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On 1 October 2020, the Commission nationale de l'informatique et des libertés, the French Data Protection Authority (CNIL) published its amended guidelines on consent in relation to cookies and other guidelines along with its practical recommendations and the frequently asked questions (FAQs) for a better understanding of Guidelines and Recommendations.

Some of the key takeaways of the Guidelines and CNIL’s Recommendations are as follows:

A clear positive act to indicate consent:

The CNIL has clarified that the user must consent to the processing of cookies and other tracking technologies only by a clear positive act. Any action or inaction by users other than a positive act such as simple navigation or browsing on the website does not constitute a valid user’s consent.

Ability to withdraw and refuse consent:

All users must be informed of their ability to withdraw and refuse consent at the time of obtaining their consent, in a simple and intelligible manner. The user interface, therefore, must include a “refuse all” button since refusing consent must be as easy as giving consent. Moreover, users must be able to withdraw their consent at any time.

Informing users of purposes of consent:

Users must be able to make individual cookie selection based on their purposes. This obligation requires that users must be made aware of the purposes of individual cookies in an intelligible manner and appropriate language before they are offered the opportunity to consent or refuse consent. The CNIL recommends data controllers to prominently highlight the purposes of cookies and other trackers, accompanied by their brief descriptions.

Prior information to users:

Before obtaining the user’s consent, data controllers must provide information to users about the identity of the data controller, the purpose of data processing, the consequences of acceptance and rejection of consent, and the ability to withdraw consent.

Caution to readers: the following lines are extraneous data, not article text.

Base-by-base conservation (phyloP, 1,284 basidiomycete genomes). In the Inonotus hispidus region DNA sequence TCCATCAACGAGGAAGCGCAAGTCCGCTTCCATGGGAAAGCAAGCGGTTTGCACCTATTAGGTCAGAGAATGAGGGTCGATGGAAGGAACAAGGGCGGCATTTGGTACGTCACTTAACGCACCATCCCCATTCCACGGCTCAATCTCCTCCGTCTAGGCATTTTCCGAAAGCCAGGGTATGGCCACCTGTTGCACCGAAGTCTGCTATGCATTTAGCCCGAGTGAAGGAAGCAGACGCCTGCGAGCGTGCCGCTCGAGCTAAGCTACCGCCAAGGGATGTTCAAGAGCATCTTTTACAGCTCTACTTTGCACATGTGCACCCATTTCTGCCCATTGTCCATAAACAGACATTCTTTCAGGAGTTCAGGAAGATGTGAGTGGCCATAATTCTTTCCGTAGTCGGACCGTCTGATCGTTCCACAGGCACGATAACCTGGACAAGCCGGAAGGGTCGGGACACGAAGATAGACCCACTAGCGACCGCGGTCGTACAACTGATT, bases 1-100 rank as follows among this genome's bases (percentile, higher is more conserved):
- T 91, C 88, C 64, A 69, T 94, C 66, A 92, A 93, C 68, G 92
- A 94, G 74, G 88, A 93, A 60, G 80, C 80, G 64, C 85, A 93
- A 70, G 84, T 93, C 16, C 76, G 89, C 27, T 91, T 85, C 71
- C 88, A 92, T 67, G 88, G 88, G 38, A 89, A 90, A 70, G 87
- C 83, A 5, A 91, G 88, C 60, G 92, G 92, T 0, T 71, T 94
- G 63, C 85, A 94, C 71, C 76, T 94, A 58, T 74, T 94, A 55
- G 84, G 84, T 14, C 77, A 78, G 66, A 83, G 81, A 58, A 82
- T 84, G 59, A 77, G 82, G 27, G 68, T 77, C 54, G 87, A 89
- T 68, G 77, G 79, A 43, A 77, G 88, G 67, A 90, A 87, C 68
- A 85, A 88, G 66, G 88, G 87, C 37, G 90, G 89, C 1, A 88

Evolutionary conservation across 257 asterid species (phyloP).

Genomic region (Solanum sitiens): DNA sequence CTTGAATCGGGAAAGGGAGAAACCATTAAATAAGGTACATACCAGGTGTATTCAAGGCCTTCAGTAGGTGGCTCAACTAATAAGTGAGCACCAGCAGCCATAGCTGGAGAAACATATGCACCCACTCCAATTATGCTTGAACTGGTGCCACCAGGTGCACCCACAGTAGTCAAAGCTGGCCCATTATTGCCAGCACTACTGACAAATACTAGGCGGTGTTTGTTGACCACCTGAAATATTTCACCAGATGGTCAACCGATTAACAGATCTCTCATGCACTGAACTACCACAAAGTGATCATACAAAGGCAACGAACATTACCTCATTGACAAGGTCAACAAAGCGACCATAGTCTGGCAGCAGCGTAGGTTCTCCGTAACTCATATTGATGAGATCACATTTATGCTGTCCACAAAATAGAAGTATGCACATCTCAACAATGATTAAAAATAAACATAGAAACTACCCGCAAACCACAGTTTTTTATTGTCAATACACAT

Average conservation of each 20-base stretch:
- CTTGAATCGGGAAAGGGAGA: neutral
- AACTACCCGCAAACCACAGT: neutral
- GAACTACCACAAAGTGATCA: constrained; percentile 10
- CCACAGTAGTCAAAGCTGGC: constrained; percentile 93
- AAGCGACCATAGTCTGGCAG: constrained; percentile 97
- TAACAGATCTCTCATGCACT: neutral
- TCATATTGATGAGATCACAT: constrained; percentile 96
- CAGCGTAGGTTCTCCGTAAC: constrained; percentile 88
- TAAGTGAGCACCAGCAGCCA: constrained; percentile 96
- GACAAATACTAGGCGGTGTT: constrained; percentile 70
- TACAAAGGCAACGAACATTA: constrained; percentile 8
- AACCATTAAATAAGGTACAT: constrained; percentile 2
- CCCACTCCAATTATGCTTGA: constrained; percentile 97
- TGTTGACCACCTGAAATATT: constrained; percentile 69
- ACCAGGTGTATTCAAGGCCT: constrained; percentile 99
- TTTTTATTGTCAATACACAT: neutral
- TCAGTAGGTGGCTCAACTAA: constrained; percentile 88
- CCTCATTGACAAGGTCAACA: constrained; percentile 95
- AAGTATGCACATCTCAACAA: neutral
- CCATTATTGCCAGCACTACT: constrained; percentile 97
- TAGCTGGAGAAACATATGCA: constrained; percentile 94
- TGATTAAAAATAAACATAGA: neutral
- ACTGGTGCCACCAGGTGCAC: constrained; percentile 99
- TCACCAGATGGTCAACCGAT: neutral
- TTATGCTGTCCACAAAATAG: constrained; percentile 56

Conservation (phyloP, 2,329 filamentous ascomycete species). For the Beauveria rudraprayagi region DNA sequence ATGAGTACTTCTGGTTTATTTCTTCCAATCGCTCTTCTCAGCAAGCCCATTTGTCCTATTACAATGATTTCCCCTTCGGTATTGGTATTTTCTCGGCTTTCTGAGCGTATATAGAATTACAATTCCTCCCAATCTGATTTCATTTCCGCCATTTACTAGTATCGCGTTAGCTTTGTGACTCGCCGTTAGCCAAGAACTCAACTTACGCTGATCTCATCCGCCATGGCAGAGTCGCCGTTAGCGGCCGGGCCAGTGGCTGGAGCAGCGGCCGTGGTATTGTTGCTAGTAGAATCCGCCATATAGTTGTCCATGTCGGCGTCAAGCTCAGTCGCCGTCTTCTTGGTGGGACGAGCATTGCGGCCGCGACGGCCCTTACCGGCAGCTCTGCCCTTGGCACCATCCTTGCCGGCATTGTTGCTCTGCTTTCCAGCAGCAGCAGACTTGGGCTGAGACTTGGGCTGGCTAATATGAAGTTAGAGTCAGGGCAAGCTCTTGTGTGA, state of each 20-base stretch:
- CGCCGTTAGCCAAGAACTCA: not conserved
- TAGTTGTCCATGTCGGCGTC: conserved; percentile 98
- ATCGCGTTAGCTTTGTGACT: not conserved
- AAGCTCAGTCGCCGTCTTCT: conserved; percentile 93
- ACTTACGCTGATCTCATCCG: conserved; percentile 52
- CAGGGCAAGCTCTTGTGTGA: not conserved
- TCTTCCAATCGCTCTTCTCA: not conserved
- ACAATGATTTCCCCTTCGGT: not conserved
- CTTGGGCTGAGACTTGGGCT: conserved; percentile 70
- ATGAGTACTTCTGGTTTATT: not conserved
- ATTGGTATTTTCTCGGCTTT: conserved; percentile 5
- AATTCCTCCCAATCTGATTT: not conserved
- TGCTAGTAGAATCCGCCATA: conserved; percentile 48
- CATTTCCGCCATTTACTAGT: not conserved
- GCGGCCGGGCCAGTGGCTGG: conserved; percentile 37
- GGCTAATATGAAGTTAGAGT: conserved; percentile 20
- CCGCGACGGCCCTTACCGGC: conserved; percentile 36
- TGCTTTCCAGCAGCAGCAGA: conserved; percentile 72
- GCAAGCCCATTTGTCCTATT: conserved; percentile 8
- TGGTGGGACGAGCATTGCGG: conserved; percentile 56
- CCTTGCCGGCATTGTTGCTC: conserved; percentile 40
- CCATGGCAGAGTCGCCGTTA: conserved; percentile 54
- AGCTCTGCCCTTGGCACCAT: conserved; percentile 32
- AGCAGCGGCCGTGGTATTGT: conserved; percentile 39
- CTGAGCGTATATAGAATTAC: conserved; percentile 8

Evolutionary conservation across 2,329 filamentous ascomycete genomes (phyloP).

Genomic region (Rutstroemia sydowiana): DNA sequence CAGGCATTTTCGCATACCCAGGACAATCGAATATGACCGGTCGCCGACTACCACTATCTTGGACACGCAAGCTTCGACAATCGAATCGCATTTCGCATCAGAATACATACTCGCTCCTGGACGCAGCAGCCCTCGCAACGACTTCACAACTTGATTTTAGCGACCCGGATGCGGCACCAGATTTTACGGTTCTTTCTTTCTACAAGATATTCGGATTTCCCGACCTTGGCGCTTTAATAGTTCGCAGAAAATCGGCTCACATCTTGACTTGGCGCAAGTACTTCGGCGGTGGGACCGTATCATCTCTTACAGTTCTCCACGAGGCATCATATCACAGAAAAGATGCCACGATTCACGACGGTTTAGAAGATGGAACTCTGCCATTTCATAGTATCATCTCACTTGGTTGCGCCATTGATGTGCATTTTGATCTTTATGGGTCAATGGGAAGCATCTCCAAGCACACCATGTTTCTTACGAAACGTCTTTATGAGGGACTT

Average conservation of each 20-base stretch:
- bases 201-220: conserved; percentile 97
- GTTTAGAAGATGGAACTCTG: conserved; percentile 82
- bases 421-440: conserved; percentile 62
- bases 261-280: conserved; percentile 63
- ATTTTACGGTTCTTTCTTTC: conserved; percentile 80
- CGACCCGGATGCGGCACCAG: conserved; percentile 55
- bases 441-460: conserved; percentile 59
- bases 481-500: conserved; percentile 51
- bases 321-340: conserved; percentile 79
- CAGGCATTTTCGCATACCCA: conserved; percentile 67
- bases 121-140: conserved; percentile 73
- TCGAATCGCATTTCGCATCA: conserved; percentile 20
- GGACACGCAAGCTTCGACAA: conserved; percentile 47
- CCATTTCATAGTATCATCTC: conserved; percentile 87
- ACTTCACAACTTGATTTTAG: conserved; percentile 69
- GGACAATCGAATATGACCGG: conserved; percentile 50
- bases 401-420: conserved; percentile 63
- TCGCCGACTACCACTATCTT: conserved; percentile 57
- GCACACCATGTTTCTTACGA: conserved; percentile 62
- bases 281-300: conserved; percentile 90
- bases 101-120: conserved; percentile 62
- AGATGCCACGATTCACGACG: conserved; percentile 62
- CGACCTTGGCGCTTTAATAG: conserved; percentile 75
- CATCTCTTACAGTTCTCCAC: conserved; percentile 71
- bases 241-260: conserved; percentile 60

Accept and Refuse buttons:

The CNIL recommends that the consent collection interface must include an “accept all” button as well as a “refuse all” button. Moreover, both the buttons must be designed in such a manner that they are of the same format, offer the same ease of reading to the users, and are highlighted identically.

When trackers allow tracking on websites other than the ones visited, consent should be collected on each of the websites concerned by this tracking.

Contractual clause for third-party cookies:

When a party does not collect consent by itself and enters into a contract with a third-party for the valid processing of cookies, such contract must be supported by a guarantee that the entity in charge of collecting the consent must also make available the proof of obtaining valid users’ consent.

The CNIL has not completely banned the use of cookie walls. It, however, notes that the use of cookie walls undermines an individual’s freedom of consent and therefore, the lawfulness of cookie walls must be assessed on a case-by-case basis.

Data controllers must be able to provide, at any time, the proof of valid collection of users’ consent. The CNIL recommends website publishers to retain consent as well as refusals for a certain period.

Exemptions from the collection of consent:

Data controllers must obtain valid consent of users before the processing of cookies and other tracking technologies. However, some trackers are exempt from the collection of consent under certain circumstances. These exemptions may apply to authentication cookies, audience measurement cookies, or those that limit the access to free content on a website requested by users.

Timeline for compliance:

The CNIL has provided a six-month window, i.e. until the end of March 2021 to organizations and website publishers to comply with the amended Guidelines and Recommendations. Data controllers are advised to bring their cookie consent practices and cookie consent banners in line with the CNIL’s requirements before the expiry of the six-month window.

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Ask for a DEMO today to understand how Securiti can help you comply with the cookie consent requirements of the French Data Protection Authority, GDPR, e-Privacy Directive, and a whole host of other global privacy laws and regulations, such as the CCPA, with ease.

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